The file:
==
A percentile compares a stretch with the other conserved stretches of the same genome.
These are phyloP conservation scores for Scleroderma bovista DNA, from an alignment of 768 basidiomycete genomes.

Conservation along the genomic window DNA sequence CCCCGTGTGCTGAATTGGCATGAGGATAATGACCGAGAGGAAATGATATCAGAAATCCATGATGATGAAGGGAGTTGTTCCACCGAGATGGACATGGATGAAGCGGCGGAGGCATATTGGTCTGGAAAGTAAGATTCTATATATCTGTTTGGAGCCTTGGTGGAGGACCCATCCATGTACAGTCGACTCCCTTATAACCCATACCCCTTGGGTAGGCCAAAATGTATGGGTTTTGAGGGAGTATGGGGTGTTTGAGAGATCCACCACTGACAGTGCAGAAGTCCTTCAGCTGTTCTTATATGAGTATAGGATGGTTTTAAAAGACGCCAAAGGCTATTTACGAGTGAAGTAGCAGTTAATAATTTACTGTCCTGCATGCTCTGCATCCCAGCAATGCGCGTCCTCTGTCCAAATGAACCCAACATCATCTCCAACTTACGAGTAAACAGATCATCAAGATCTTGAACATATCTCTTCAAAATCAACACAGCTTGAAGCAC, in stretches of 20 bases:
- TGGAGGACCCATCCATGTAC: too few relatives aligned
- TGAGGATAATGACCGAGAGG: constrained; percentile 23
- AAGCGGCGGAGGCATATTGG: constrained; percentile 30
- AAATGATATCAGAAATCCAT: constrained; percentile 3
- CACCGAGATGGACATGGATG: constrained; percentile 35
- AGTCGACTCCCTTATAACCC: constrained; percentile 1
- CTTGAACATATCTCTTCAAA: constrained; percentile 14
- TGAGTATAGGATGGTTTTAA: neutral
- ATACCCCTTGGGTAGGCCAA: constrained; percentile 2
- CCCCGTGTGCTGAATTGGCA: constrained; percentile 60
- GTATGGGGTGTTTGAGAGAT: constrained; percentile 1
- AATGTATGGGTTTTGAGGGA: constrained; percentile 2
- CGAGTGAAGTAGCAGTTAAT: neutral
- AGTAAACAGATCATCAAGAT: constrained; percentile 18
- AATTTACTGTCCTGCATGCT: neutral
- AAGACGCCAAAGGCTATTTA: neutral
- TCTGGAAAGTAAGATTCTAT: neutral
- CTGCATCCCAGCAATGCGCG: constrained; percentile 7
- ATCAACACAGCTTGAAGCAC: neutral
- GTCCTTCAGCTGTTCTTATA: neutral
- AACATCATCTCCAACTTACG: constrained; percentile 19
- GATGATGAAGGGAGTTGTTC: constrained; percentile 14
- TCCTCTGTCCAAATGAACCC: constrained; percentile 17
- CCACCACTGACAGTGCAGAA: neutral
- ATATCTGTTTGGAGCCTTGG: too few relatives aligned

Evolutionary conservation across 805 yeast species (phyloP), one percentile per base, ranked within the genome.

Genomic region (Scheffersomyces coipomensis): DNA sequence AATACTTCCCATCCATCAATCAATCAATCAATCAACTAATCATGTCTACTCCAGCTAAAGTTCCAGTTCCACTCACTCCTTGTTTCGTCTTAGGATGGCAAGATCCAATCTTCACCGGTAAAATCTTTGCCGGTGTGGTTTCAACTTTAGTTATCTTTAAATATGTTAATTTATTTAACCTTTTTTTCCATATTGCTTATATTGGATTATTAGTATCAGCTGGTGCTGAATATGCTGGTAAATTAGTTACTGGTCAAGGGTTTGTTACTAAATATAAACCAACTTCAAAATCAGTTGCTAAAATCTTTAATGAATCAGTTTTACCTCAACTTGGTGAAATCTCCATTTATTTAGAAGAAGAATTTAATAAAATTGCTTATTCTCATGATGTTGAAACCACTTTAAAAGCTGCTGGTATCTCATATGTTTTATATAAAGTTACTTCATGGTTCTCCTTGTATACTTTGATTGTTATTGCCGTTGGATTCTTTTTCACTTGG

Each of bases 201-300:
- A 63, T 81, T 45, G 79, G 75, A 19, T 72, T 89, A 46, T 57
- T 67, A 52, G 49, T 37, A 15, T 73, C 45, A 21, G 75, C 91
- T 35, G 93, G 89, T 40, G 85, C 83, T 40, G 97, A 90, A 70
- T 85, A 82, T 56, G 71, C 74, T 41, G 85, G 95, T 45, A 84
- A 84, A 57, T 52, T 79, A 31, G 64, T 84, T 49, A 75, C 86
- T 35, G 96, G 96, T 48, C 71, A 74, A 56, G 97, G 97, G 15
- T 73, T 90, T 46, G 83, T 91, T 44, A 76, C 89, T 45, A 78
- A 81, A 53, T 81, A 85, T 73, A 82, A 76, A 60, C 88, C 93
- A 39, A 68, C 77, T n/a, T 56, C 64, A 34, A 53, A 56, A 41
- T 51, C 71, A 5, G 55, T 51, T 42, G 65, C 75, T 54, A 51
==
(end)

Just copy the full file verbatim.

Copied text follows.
A percentile compares a stretch with the other conserved stretches of the same genome.
These are phyloP conservation scores for Scleroderma bovista DNA, from an alignment of 768 basidiomycete genomes.

Conservation along the genomic window DNA sequence CCCCGTGTGCTGAATTGGCATGAGGATAATGACCGAGAGGAAATGATATCAGAAATCCATGATGATGAAGGGAGTTGTTCCACCGAGATGGACATGGATGAAGCGGCGGAGGCATATTGGTCTGGAAAGTAAGATTCTATATATCTGTTTGGAGCCTTGGTGGAGGACCCATCCATGTACAGTCGACTCCCTTATAACCCATACCCCTTGGGTAGGCCAAAATGTATGGGTTTTGAGGGAGTATGGGGTGTTTGAGAGATCCACCACTGACAGTGCAGAAGTCCTTCAGCTGTTCTTATATGAGTATAGGATGGTTTTAAAAGACGCCAAAGGCTATTTACGAGTGAAGTAGCAGTTAATAATTTACTGTCCTGCATGCTCTGCATCCCAGCAATGCGCGTCCTCTGTCCAAATGAACCCAACATCATCTCCAACTTACGAGTAAACAGATCATCAAGATCTTGAACATATCTCTTCAAAATCAACACAGCTTGAAGCAC, in stretches of 20 bases:
- TGGAGGACCCATCCATGTAC: too few relatives aligned
- TGAGGATAATGACCGAGAGG: constrained; percentile 23
- AAGCGGCGGAGGCATATTGG: constrained; percentile 30
- AAATGATATCAGAAATCCAT: constrained; percentile 3
- CACCGAGATGGACATGGATG: constrained; percentile 35
- AGTCGACTCCCTTATAACCC: constrained; percentile 1
- CTTGAACATATCTCTTCAAA: constrained; percentile 14
- TGAGTATAGGATGGTTTTAA: neutral
- ATACCCCTTGGGTAGGCCAA: constrained; percentile 2
- CCCCGTGTGCTGAATTGGCA: constrained; percentile 60
- GTATGGGGTGTTTGAGAGAT: constrained; percentile 1
- AATGTATGGGTTTTGAGGGA: constrained; percentile 2
- CGAGTGAAGTAGCAGTTAAT: neutral
- AGTAAACAGATCATCAAGAT: constrained; percentile 18
- AATTTACTGTCCTGCATGCT: neutral
- AAGACGCCAAAGGCTATTTA: neutral
- TCTGGAAAGTAAGATTCTAT: neutral
- CTGCATCCCAGCAATGCGCG: constrained; percentile 7
- ATCAACACAGCTTGAAGCAC: neutral
- GTCCTTCAGCTGTTCTTATA: neutral
- AACATCATCTCCAACTTACG: constrained; percentile 19
- GATGATGAAGGGAGTTGTTC: constrained; percentile 14
- TCCTCTGTCCAAATGAACCC: constrained; percentile 17
- CCACCACTGACAGTGCAGAA: neutral
- ATATCTGTTTGGAGCCTTGG: too few relatives aligned

Evolutionary conservation across 805 yeast species (phyloP), one percentile per base, ranked within the genome.

Genomic region (Scheffersomyces coipomensis): DNA sequence AATACTTCCCATCCATCAATCAATCAATCAATCAACTAATCATGTCTACTCCAGCTAAAGTTCCAGTTCCACTCACTCCTTGTTTCGTCTTAGGATGGCAAGATCCAATCTTCACCGGTAAAATCTTTGCCGGTGTGGTTTCAACTTTAGTTATCTTTAAATATGTTAATTTATTTAACCTTTTTTTCCATATTGCTTATATTGGATTATTAGTATCAGCTGGTGCTGAATATGCTGGTAAATTAGTTACTGGTCAAGGGTTTGTTACTAAATATAAACCAACTTCAAAATCAGTTGCTAAAATCTTTAATGAATCAGTTTTACCTCAACTTGGTGAAATCTCCATTTATTTAGAAGAAGAATTTAATAAAATTGCTTATTCTCATGATGTTGAAACCACTTTAAAAGCTGCTGGTATCTCATATGTTTTATATAAAGTTACTTCATGGTTCTCCTTGTATACTTTGATTGTTATTGCCGTTGGATTCTTTTTCACTTGG

Each of bases 201-300:
- A 63, T 81, T 45, G 79, G 75, A 19, T 72, T 89, A 46, T 57
- T 67, A 52, G 49, T 37, A 15, T 73, C 45, A 21, G 75, C 91
- T 35, G 93, G 89, T 40, G 85, C 83, T 40, G 97, A 90, A 70
- T 85, A 82, T 56, G 71, C 74, T 41, G 85, G 95, T 45, A 84
- A 84, A 57, T 52, T 79, A 31, G 64, T 84, T 49, A 75, C 86
- T 35, G 96, G 96, T 48, C 71, A 74, A 56, G 97, G 97, G 15
- T 73, T 90, T 46, G 83, T 91, T 44, A 76, C 89, T 45, A 78
- A 81, A 53, T 81, A 85, T 73, A 82, A 76, A 60, C 88, C 93
- A 39, A 68, C 77, T n/a, T 56, C 64, A 34, A 53, A 56, A 41
- T 51, C 71, A 5, G 55, T 51, T 42, G 65, C 75, T 54, A 51